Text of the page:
Will Cranleigh’s housing boom continue unabated?

Maybe, Cranleigh Alfold & Dunsfold could become one?

This latest planning application for 162 new homes from local landowner Richard Graham owner of 140, a High Street store, and former Chairman of the Chamber of Trade, has set the townsfolk of Cranleigh reaching for their keyboard to hit  Waverley’s Planning Portal… yet again!

Kerching! Mr Graham is on record with his fellow Chamber of Trade members, urging Cranleigh New Town shops and restaurants to receive more footfall. He intends to contribute his share with 162 new homes, some “affordable.”

The green green grass of Knowle.

With 1,743 homes already consented to in Cranleigh and 1,074 built as of September 2022 – along comes an application to build a massive tranche of dwellings on  1.7 hectares in Knowle Lane—a lane with an unenviable accident record. Villagers are pinning all their hopes on Surrey’s highway honchos, putting up an objection – but they can live in hope even if they die in despair.  

Letters of objection are pouring onto the council’s planning portal. Some say that the former village bears no resemblance to the characterful place it once was. The Cranleigh Society has already slammed the scheme claiming it will damage Knowle Lane and its access to the High Street. Others say Cranleigh’s Neighbourhood Plan will be in tatters and Cranleigh’s notorious flood issues will be exacerbated.

Who will determine the application? Most likely, a Government Inspector once this scheme goes to Appeal. The applicants are already gearing up for an appeal. It is jumping on the bandwagon, claiming that Waverley recognises it does not have a 5-year housing land supply. (presently 4.9) And a previous Inspector said in an Alfold Appeal letter that there was no minimum housing requirement in Waverley towns and villages.   The Local Plan allocated  1,700 for Cranleigh.

The homes back onto the Northdowns area of the Hitherwood Estate.

Here’s a picture of Knowle Lane a couple of years back – after a heavy downpour. Wet, wet, wet



Children were tearing through the floodwater outside Kerbside Garage in Knowle Lane in 2016. The Knowle Lane flooding erupted in minutes; according to the follower who sent this picture, deep floodwater stretched right through the back of the car park and delivery roads behind Stockland Square into Knowle Lane and beyond. Take a look at the countryside that is up for grabs.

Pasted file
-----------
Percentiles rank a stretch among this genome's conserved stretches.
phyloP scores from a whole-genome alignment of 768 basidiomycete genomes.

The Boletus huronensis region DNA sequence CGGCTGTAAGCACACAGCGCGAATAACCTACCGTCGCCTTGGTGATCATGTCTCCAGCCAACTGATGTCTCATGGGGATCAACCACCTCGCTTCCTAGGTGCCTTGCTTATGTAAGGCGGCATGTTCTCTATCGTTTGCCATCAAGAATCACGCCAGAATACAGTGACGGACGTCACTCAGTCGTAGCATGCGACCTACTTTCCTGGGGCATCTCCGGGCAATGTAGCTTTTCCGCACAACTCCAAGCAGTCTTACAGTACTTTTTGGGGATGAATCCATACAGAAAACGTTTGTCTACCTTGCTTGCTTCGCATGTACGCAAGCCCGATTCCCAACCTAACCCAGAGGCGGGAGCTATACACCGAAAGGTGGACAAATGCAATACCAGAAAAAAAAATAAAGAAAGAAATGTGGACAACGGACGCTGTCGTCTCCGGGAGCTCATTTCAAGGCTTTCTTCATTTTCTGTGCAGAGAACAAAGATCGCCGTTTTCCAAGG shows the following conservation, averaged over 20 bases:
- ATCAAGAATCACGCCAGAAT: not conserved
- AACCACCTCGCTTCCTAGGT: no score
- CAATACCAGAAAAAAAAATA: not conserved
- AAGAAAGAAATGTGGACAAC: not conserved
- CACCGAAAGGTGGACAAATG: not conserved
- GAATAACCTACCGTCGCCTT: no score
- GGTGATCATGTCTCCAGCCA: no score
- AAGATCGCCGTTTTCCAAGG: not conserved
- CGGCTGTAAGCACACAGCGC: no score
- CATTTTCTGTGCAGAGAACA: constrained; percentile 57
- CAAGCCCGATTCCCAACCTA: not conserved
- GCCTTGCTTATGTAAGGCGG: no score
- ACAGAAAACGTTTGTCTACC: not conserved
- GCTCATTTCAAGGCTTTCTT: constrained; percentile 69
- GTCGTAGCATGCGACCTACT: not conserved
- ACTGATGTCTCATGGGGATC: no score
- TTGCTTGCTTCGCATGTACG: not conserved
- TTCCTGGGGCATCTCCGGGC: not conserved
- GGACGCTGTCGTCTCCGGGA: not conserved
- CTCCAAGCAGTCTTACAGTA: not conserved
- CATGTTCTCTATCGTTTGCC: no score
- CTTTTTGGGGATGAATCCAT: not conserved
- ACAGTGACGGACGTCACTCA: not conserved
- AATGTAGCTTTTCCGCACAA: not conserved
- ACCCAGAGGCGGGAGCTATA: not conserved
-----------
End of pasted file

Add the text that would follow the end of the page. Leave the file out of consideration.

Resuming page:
Says one resident of the hundreds objecting: Some have already suggested that when  Planning Inspectors become involved, they should visit Cranleigh when residents queue up for bottled water. 

Said one resident:

Access to the site will be onto a narrow busy lane with poor visibility and steep corners. There is no pavement for pedestrians and cyclists also frequently use the lane.

Onward connection to the A281 is via another even narrower lane (Wildwood Lane) which is constantly under repair due to weight of traffic. All construction traffic will have to use that route. Residents of the new development may also use this route in preference to the already congested junction with the High Street.

Cranleigh has reached the limit of what is comfortable for the present population. The medical centre seems unable to increase capacity, there is no school provision post 16 , the surrounding roads are inadequate for the morning and evening rush hours. Sewerage and water supplies already require constant repair. 

When considering this application it should be taken into account that some 600 houses on sites already given permission in Cranleigh have not yet been built, due to lack of need by buyers and also the nearby Dunsfold Aerodrome site with permission for 1800 (asctually 2,600)  homes has not even been started.


3 thoughts on “Will Cranleigh’s housing boom continue unabated?”

  1. This is utterly mindless. Cranleigh has notoriety for being described as the “largest village” in the country. No arguing about that any more. I don’t know what the latest population figures are but if all these homes go ahead along with others in the pipeline, it will soon rival Horsham.

  2. Local democracy is dead, the Planning Inspectorate steps in every time and over turns local decisions. we all know that the existing infrastructure ( health, education, roads and sewage ) cannot support further development but that matters not a jot

    1. The Inspectorate doesn’t overturn every local decision. Appeal Ref: APP/R360/W/22/3293777
      Land to the North Gratton Chase, Dunsfold, Surrey GU8 4NW was dismissed.

      The largest village is correct, but more revealing is that it is the only one of the 4 towns of Waverley that doesn’t have a railway station, nor access to a Trunk road. It should really be called the most isolated town in the Borough. It is the last place you should squeeze in 5000 homes without infrastructure.

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